Over the last year, I’ve found a marked decrease in productivity during project work due what seems like a lot more life interruptions.
I’m (a) easily distracted, (b) the king of procrastination and (c) frequently trying to multi-task to such a wide degree that I almost completely zone out and have revisit and rework things I’ve marked complete. Interruptions are insidious and I’ve discovered that its not the major breaks that break things but the small social ones. When I say ‘social’ I means by way of social media: emails, texts, facebook, twitter, instagram and the list goes on.[ and thats not even mentioning kids, dogs and the missus wanting to pop out for a quick lunch]
When I’m working on something, I’ve decided I need to put away my phone, tablet or other techno-interruptor and designate certain times to review it for messages. Many times I’ve replied to a text message from friends and/or family to be told “but i sent that message an hour ago” as if I am being utterly unreasonable! It’s not an instant world and I struggle daily to leave my technodevices alone. It’s OK too be unable to reply immediately. This got me to thinking about coming up with a plan to better manage my time.
Help might be at hand – This morning I stumbled across an excellent website called The Pomedoro Technique.
In a nutshell – its a simple approach to personal time management that breaks the working day into simple small chunks, enforces break between these chunks and sets time aside for doing things. Pomodoro is Italian for tomato. Francesco Cirillo suggests to turn our tasks into tomatoes, 25 minutes long intervals. In turn we will accomplish more in less time. Newsweek listed the Pomodoro Technique as one of the best ways to “Get Smarter in 2012″ and it was voted the “Most Popular Productivity Method” by the Lifehacker community…. Filled with incredibly powerful time-management advice, The Pomodoro Technique is a godsend for procrastinators…. The Wall Street Journal says the method can “help anyone to focus.”
The basic unit of work in the Pomodoro Technique® can be split in five simple steps:
1. Choose a task to be accomplished
2. Set the Pomodoro to 25 minutes (the Pomodoro is the timer)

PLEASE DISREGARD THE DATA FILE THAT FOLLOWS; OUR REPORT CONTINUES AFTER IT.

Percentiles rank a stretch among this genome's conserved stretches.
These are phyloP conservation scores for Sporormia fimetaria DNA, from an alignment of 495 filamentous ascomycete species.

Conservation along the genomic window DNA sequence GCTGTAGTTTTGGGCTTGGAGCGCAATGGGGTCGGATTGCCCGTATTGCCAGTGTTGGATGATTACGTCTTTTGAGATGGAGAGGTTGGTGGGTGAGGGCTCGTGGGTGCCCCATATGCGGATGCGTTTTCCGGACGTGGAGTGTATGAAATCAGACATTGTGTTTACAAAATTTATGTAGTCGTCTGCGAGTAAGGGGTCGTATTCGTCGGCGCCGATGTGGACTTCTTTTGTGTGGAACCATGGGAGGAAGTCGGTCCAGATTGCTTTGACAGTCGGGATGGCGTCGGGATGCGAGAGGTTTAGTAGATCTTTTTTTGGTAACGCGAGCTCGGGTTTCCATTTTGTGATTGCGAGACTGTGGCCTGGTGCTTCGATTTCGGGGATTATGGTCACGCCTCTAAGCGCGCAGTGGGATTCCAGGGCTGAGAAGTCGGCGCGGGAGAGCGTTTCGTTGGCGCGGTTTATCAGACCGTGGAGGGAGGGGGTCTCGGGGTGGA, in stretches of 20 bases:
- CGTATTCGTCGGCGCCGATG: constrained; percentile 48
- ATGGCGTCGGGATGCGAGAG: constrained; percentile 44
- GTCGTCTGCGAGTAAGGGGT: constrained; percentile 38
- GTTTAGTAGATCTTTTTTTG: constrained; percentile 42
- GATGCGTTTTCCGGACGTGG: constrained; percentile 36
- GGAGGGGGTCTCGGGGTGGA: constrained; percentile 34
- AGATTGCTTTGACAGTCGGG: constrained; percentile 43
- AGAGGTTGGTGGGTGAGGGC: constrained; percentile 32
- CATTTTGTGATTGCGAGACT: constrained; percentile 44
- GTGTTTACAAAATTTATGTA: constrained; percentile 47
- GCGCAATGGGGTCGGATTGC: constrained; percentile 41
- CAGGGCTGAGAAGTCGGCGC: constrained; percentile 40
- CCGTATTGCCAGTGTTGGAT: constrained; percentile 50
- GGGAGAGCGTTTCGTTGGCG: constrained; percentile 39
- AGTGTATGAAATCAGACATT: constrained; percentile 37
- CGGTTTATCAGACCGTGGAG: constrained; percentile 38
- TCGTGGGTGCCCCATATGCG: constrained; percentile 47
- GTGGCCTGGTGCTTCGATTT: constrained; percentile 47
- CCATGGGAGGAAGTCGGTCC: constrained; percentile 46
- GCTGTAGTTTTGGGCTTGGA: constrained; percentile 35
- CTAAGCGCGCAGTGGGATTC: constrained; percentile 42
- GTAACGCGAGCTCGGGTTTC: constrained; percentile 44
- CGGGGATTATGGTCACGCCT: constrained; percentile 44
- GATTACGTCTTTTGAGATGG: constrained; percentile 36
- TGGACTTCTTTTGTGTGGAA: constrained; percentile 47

3. Work on the task until the Pomodoro rings, then put a check on your sheet of paper
4. Take a short break (5 minutes is OK)
5. Every 4 Pomodoros take a longer break
I will definitely have a go at applying this and blog more on the results.
This is what the Pomodorians say:
The Pomodoro Technique isn’t like any other time-management method on the market today. What makes it so unique?
|1. WORK WITH TIME – NOT AGAINST IT
For many people, time is an enemy. We race against the clock to finish assignments and meet deadlines. The Pomodoro Technique teaches you to work with time, instead of struggling against it. A revolutionary time management system, it is at once deceptively simple to learn and life-changing to use.
2. ELIMINATE BURNOUT
Essential to the Pomodoro Technique is the notion that taking short, scheduled breaks while working eliminates the “running on fumes” feeling you get when you’ve pushed yourself too hard. It’s impossible to over work when you stick to the system. You may end up taking fewer sick days, too!
3. MANAGE DISTRACTIONS
Whether it’s a call, a Facebook message, or suddenly realizing you need to change the oil in your car, many distracting thoughts and events come up when you’re at work. The Pomodoro Technique will help you log your distractions and order them according to priority levels. Often, they can wait.
4. CREATE A BETTER WORK / LIFE BALANCE
Most of us are intimately acquainted with the guilt that comes from procrastinating. If we haven’t had a productive day, it’s pretty easy to end up feeling like we can’t enjoy our free time. Becoming a Pomodoro Master involves creating an effective timetable, allowing you to truly enjoy your time off.
IBM i Software Developer, Digital Dad, AS400 Anarchist, RPG Modernizer, Alpha Nerd and Passionate Eater of Cheese and Biscuits. Nick Litten Dot Com is a mixture of blog posts that can be sometimes serious, frequently playful and probably down-right pointless all in the space of a day. Enjoy your stay, feel free to comment and in the words of the most interesting man in the world: Stay thirsty my friend.
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